A few weeks ago we published an article called “am I committing a licensing offence without realising it?” Just this week we had a prime example of someone unwittingly committing such an offence.

We were contacted by a client who, following an inspection at his site, had been informed by his local Licensing Officer that he needed to submit a variation because the plans attached to his Premises Licence were out of date following refurbishment at the site which had involved changes to the structural layout of his premises.  in this case he had checked with the planning department at the local authority but failed to consider the impact of the changes on the plans which form part of the Premises Licence.

Thankfully the Licensing Officer chose a sensible route of giving advice rather than carrying out enforcement and overlooked the fact that the plans were not accurate on the agreement that a variation was promptly submitted to rectify the position.  (We were able to achieve this within a few days by sending one of our architects along and amending the existing plans for the variation application.)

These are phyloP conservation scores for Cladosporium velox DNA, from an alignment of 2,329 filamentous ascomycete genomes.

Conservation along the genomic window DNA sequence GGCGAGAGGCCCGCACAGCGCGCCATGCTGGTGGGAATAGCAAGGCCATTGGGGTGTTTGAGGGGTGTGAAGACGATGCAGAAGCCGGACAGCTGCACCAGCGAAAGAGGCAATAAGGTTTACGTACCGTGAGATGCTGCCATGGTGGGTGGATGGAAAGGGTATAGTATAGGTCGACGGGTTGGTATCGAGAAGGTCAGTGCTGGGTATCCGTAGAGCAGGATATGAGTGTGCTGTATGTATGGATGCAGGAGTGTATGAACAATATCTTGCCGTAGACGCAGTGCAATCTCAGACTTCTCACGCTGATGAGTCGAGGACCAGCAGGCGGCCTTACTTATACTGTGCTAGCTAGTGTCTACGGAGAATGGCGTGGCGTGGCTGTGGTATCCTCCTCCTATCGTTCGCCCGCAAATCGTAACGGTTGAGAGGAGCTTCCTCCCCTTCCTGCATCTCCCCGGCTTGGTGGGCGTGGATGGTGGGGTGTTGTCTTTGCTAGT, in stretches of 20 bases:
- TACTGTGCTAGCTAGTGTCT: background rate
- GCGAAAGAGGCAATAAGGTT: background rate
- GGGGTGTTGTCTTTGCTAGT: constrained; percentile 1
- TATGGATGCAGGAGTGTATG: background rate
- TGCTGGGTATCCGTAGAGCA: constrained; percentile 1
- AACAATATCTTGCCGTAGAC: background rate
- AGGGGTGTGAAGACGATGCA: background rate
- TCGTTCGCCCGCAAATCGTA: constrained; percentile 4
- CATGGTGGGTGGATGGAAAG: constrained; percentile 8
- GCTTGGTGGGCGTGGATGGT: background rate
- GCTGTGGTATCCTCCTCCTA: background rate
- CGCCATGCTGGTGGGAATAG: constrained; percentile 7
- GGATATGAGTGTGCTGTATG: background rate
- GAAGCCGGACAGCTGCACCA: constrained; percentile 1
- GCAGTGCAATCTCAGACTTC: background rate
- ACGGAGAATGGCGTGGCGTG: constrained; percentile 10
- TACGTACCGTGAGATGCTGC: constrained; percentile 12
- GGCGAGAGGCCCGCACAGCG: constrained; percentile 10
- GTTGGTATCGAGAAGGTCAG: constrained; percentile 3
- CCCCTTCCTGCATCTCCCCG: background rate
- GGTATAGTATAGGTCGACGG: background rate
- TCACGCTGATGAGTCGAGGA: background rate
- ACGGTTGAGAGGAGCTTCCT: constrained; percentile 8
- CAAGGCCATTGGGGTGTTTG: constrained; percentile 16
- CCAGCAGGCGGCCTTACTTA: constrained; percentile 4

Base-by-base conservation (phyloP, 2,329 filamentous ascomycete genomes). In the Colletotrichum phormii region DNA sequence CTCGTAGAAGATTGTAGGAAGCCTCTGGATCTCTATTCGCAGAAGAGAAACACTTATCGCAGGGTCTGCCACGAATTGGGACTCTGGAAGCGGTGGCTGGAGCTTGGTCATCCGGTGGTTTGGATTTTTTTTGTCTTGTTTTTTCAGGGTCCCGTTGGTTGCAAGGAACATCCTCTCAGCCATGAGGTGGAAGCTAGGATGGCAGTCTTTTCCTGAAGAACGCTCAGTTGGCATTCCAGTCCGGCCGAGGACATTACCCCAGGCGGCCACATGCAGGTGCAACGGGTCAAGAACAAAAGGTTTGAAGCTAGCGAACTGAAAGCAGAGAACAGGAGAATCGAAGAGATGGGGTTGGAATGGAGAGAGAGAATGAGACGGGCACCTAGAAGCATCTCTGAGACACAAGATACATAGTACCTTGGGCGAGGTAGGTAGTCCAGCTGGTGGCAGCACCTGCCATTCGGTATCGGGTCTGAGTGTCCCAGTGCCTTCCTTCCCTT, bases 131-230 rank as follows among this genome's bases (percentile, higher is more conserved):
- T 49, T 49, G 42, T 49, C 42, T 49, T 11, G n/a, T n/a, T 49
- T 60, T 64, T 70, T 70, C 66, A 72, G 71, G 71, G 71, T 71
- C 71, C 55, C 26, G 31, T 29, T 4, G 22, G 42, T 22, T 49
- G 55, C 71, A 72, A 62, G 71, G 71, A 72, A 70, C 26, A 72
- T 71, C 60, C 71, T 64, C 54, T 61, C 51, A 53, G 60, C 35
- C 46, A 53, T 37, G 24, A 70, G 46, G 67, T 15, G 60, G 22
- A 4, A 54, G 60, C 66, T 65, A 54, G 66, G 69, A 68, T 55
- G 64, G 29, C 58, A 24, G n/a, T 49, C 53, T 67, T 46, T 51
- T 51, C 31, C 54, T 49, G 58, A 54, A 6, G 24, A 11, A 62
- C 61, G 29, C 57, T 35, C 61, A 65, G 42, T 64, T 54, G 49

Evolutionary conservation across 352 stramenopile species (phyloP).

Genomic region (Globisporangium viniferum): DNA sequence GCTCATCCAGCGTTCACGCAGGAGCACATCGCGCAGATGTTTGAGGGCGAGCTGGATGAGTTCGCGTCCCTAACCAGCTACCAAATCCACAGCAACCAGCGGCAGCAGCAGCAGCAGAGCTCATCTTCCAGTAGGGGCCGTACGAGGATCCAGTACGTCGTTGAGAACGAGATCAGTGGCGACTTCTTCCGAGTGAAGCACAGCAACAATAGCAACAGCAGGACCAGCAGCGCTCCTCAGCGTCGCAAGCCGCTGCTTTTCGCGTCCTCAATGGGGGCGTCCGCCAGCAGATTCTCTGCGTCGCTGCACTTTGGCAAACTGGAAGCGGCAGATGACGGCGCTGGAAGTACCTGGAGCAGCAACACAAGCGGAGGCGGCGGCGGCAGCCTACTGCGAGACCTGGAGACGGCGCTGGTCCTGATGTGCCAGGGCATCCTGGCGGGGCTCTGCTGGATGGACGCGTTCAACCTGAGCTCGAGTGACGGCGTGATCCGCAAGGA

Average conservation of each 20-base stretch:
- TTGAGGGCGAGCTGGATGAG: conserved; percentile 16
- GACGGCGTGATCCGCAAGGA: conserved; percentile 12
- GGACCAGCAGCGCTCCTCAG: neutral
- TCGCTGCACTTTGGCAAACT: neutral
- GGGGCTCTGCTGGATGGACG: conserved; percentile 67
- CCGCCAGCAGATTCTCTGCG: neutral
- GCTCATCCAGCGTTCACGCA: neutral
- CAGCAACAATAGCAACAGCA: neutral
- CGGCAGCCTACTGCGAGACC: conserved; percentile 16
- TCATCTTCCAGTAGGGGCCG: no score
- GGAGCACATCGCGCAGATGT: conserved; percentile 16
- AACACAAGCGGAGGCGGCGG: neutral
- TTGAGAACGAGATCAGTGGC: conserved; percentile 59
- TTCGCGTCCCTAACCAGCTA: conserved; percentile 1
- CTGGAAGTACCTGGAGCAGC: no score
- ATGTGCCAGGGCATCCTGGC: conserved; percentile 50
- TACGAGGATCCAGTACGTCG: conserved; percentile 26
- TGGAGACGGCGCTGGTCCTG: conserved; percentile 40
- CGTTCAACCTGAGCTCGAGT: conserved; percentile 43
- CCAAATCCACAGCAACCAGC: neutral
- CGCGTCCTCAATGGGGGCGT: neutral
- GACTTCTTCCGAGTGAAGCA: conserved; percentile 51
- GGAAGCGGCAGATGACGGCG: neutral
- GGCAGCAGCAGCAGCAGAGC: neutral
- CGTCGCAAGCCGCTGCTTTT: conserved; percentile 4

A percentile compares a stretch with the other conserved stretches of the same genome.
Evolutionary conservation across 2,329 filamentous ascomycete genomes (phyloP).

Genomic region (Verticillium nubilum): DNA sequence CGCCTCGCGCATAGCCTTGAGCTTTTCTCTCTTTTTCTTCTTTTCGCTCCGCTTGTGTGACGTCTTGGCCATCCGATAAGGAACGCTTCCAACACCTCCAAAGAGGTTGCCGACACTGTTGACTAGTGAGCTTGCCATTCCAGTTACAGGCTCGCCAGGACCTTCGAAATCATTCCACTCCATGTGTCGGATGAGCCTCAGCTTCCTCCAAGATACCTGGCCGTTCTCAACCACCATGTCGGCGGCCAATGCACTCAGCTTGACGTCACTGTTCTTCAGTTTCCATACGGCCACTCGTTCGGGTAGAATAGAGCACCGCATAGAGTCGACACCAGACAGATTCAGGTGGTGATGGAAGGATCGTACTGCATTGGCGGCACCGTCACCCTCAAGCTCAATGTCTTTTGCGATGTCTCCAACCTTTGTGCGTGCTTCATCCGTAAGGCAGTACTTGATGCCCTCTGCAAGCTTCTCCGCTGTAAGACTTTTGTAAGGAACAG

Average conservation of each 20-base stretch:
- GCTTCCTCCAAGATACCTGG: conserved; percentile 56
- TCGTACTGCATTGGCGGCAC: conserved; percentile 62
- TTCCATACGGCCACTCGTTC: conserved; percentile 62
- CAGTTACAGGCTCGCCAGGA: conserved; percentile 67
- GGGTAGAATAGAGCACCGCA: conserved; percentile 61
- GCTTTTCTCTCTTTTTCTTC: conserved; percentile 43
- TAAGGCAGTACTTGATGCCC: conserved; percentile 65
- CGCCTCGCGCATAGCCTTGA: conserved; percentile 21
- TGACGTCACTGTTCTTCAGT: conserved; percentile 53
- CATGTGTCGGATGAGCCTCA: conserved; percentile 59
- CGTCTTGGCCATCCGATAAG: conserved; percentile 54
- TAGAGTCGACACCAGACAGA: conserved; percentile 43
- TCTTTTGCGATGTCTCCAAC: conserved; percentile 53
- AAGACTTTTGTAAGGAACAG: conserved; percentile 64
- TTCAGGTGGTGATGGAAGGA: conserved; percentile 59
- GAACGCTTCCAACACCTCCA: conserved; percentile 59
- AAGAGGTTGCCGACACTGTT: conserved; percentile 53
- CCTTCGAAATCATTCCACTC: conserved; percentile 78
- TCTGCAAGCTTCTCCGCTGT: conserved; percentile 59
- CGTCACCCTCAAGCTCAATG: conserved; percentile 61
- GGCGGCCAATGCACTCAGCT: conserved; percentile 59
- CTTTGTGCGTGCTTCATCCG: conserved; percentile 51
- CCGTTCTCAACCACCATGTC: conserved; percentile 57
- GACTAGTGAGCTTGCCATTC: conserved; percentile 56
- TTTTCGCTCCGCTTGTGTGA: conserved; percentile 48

However, be aware that the Licensing Officer could have insisted that the Licensee ceased trading until the plans are updated and because a licence that does not have accurate plans is trading otherwise than in accordance with a relevant authority, an offence under section 136 of the Licensing Act 2003 could be created which is punishable by an unlimited fine and / or up to six months in prison!

So, the moral of the story is don’t do a refit without considering the impact on your licence. Our licensing consultants are happy to advise and help you to avoid potentially losing trade or facing prosecution!

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